The second movement has three discrete sections, each subtly evocative of a past musical style. The first suggests the percussive drive of Bartok; the second transforms an accompaniment pattern from a Schubert song into a “misterioso” piano sonority; the third combines elements of Impressionism with a soaring melodic line. The structure, says the composer, “evokes one final aspect of the past: The movement is in sonata form without a development, and the principal means of expression throughout the work is melody.”

Edwin London

Edwin London, music director of the Cleveland Chamber Symphony, has served living music throughout his distinguished career. He has formed two highly acclaimed ensembles:Ineluctable Modality, a new music choral ensemble, in 1968, and the award-winning Cleveland Chamber Symphony in 1980. He has earned the Letter of Distinction from the American Music Center, the ASCAP-John S. Edwards Award and the Laurel Leaf Award from the American Composers Alliance.

Born in Philadelphia in 1929, London began his career as a horn player in both symphony orchestras and the Oscar Pettiford Jazz Band. After graduation from the Oberlin Conservatory, he received a doctorate from the University of Iowa. Subsequent teachers have included Luigi Dallapiccola, Darius Milhaud and Gunther Schuller. He taught at Smith College, the University of Illinois and the University of California at San Diego before becoming a professor at Cleveland State University in 1978.

Cleveland Chamber Symphony

The Cleveland Chamber Symphony is the professional ensemble-in-residence at Cleveland State University whose mission is to present new American music. Since its founding in 1980 by Edwin London, the orchestra has performed the world premieres of 146 works, 85 of which were commissioned by the Cleveland Chamber Symphony. The Cleveland Chamber Symphony has received repeated national recognition for its strong commitment to new American music including the coveted John S. Edwards award three times. It has also received the American Music Center Letter of Distinction and nine ASCAP awards for adventuresome programming of Contemporary Music.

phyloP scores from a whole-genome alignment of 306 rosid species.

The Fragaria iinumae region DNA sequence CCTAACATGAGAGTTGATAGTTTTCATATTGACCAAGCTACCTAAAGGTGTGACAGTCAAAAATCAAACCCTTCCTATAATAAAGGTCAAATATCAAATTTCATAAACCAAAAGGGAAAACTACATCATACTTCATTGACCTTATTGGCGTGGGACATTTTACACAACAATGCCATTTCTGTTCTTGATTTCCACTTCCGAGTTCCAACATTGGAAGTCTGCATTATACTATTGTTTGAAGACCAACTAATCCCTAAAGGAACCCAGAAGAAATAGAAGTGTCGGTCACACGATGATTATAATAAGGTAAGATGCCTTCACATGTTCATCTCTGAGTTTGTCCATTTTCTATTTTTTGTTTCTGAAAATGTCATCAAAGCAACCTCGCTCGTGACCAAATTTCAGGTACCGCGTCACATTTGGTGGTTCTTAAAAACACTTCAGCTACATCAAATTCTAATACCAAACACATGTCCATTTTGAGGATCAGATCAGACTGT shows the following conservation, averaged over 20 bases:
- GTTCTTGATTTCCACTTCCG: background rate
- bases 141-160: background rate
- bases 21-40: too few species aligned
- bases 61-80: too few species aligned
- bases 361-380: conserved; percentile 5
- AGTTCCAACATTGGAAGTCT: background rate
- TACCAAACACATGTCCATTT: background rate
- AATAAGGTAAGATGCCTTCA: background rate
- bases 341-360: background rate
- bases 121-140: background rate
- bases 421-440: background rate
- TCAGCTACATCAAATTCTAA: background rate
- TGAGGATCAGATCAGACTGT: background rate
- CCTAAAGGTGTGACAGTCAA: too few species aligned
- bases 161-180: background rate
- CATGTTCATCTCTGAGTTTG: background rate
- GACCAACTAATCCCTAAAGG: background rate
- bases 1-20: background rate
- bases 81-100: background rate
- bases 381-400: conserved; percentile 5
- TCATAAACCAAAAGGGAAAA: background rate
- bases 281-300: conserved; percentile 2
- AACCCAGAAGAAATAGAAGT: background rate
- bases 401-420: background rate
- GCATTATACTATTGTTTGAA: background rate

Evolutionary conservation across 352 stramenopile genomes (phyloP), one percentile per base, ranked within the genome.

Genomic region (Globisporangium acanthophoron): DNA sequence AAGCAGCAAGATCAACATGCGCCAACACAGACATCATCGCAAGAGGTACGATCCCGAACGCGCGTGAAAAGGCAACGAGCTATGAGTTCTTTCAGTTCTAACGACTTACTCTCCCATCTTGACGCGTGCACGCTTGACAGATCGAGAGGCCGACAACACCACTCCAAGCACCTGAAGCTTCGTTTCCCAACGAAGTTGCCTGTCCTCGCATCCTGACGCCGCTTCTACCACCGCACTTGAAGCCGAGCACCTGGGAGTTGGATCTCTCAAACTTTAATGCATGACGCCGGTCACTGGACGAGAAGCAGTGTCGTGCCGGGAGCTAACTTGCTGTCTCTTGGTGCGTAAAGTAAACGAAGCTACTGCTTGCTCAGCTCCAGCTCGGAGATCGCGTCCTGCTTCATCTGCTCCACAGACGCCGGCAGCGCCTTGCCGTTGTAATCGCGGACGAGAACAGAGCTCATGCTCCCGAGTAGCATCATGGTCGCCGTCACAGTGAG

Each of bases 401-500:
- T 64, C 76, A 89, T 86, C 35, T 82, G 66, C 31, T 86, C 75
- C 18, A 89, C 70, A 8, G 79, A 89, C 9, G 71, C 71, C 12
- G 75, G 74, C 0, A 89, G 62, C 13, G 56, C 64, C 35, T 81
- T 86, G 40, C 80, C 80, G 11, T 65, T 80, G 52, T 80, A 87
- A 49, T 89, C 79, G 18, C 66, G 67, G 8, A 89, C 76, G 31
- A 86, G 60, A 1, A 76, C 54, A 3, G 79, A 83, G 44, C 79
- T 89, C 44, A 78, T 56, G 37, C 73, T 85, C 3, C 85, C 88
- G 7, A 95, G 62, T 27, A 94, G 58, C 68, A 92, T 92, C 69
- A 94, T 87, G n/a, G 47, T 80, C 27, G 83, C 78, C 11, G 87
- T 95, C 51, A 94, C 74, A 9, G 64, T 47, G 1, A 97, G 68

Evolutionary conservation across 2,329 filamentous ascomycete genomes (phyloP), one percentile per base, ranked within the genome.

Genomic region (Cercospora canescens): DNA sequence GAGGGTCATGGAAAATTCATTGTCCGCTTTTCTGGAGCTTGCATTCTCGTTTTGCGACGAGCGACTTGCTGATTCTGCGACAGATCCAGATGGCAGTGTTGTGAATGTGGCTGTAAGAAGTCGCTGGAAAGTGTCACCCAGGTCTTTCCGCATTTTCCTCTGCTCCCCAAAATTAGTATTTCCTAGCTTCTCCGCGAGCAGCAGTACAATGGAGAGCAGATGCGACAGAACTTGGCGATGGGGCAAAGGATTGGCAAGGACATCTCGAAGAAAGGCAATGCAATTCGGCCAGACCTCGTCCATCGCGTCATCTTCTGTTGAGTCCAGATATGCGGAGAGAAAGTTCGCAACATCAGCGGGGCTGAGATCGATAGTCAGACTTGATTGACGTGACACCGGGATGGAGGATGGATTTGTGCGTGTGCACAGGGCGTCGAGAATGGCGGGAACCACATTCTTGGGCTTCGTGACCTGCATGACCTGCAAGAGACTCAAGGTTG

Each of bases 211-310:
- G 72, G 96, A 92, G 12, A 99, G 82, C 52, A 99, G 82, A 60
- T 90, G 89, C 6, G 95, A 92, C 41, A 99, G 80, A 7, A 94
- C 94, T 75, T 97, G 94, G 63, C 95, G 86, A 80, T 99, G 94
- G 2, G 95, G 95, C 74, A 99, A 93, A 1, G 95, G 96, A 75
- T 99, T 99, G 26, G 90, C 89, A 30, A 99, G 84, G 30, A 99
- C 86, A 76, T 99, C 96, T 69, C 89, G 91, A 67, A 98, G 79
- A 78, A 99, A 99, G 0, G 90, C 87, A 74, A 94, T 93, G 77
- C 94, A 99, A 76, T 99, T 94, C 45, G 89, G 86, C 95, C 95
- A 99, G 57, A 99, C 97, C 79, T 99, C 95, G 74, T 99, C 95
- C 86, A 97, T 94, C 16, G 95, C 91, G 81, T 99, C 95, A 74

Covert Art:“Quartet” Drawing by Gene Epstein

Recorded by Bruce Gigax, Drinko Hall, Cleveland, Ohio

This recording was supported in part by the Aaron Copland Fund for Music Recording.

Cleveland Chamber Symphony

Edwin London, Music Director

New American Soloists

Jacob Druckman

1. The Sound of Time (12:08)

Marlene Rosen, soprano

Augusta Read Thomas

Spirit Musings (10:29)

2. Movement 1 (3:01

3. Movement 2 (2:50)

4. Movement 3 (4:30)

Laura Russell, violin

Recorded by Bruce Gigax

Drinko Hall, Cleveland, Ohio

John Musto

Encounters for Tenor and Orchestra (21:31)

5. Piano (6:07)

6. Witness (0:40)

7. Encounter (2:16)

8. Passacaglia (3:37)

9. Ballad (6:29)

10. Epilogue (2:07)

Paul Sperry, tenor

Jeffrey Jacob

The Persistenceof Memory (15:57)

11. Movement I (8:39)

12. Movement II (7:15)

Jeffrey Jacob, piano

Total Time = 60:23